Be Kind to Yourself
By Sarah Schwartz // February 2, 2016
In Chapter 9, Composting Failure, Brené talks about regret in the context of failures of courage, “whether it is the courage to be kinder, to show up, to say how we feel, to set boundaries, to be good to ourselves.” I have experienced failures in these areas, and while I have evidence for how I am improving, when I do fail, it’s always to allow perfectionism to take hold and drive my actions. Brené’s work on perfectionism was written for me, and I am sure many others are drawn to her work for that reason.
When I experience failures of courage, it’s often when I have failed to be kinder to myself. Because I pride myself that I am very strong, have a lot of grit, and can withstand a lot of work and demands, I don’t make room for compassion and kindness for self when it’s too much. The irony is that I have convinced myself that I have this compassion for others, but through reading Brené’s work, I now know that if I am judging myself, I am also judging others for the same things.
I also experience failures of courage related to boundaries. Again, an area of improvement for me in the last 7 years, but I still allow my desire for perfectionism, and to be all things to all people to creep in, and soon my boundaries are gone. My customer needs something, “I’ll work later.” My peer needs something, “I’ll train them.” It’s someone’s birthday, “I’ll pick up the cake.” Someone needs a sub, “I’ll rearrange my schedule to be there.” There are a lot of times when I do set boundaries, and I focus my attention on those times at the expense of ignoring the many times that I don’t.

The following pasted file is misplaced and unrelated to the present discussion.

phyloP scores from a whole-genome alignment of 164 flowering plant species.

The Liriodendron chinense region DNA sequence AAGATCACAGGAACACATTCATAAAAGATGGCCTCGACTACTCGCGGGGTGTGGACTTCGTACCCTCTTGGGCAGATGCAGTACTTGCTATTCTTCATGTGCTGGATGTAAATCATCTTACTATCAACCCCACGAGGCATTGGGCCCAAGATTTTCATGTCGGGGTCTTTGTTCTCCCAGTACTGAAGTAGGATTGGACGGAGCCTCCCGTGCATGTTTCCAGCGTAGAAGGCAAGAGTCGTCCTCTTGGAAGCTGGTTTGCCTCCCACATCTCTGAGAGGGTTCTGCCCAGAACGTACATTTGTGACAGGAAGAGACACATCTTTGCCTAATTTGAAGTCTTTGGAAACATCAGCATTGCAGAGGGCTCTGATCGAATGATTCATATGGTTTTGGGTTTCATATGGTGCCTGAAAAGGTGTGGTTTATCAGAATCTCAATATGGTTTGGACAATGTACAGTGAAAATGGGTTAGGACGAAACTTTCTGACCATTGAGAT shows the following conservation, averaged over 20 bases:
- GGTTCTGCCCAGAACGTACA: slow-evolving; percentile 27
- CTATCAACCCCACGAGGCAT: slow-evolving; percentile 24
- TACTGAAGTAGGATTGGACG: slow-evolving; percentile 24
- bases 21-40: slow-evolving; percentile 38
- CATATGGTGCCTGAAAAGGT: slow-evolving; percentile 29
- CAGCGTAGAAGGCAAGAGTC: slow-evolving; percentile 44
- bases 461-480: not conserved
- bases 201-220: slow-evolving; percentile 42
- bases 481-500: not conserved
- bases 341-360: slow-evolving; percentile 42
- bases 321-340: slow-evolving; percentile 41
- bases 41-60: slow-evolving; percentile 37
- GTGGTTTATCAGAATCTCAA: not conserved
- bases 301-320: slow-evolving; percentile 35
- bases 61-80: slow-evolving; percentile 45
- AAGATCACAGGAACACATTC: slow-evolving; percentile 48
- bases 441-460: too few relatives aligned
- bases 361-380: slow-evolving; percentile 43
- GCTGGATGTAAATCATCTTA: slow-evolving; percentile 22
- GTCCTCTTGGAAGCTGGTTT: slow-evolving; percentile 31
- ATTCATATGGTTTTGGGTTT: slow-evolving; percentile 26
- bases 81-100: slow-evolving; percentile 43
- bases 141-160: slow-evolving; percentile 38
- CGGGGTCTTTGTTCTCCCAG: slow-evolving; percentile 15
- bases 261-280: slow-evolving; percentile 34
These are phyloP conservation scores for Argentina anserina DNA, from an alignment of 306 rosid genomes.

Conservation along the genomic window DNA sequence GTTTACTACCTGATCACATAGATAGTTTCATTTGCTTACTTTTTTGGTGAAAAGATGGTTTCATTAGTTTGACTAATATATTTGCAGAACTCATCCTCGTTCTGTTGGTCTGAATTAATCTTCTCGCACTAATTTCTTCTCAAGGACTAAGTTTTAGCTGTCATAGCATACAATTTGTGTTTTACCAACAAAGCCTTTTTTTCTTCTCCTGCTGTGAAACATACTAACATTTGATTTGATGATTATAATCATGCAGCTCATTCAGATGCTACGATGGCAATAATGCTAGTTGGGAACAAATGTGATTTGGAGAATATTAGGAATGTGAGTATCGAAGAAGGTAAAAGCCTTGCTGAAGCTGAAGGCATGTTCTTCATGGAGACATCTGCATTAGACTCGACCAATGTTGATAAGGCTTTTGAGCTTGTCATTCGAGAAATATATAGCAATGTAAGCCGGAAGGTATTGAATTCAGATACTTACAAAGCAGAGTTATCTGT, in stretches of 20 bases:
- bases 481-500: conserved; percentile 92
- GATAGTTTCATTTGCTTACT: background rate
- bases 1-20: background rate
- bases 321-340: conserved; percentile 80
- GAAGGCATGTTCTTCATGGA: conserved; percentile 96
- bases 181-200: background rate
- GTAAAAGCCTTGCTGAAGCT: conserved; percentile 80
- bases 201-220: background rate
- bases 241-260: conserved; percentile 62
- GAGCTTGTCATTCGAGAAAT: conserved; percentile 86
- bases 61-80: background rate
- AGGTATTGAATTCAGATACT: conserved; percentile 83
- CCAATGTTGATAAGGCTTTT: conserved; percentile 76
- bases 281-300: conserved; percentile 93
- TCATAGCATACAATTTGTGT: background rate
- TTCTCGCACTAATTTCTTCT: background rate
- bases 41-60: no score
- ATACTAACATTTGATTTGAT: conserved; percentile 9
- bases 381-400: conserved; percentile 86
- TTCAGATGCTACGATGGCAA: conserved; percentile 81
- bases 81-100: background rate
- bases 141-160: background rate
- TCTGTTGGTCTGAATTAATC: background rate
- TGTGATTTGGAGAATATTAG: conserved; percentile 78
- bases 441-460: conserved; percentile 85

In Chapter 10, You Got To Dance with Them That Brung You, Brené’s story about Pamela and her reckoning with shame about not being smart enough, and about being found out as an imposter who’d been exposed spoke to me. When I moved to Utah, I decided to go to grad school and get a master’s degree in Information Systems. It opened doors for me, and ultimately led to my great job, with my fabulous company. But I’ve always felt like an imposter. I think people assume a certain level of knowledge and know-how from a technical perspective of someone with that degree. Honestly I have none of that. My friend Andrew who sits next to me is my personal IT support, really for the most basic things. I learned Data Conversion (my current role) based on the kindness and grace of my wonderful co-workers. But anytime I was asked a question I didn’t know, or put in a situation where I felt exposed in front of my fellow co-workers on project teams or in front of customers, the shame was real, palpable. All I could hear was “Doesn’t she have a master’s degree? Doesn’t she know how to do this?” Over time, more is learned and situations are handled more easily, but the shame of being exposed and being found out are real. This is an area of vulnerability work for me. And I am learning to combine my new knowledge at work with my other strong skills that are innate to me, that are also useful and valuable. And this brings me full circle – Do I have the courage to be kind to myself through all of this?!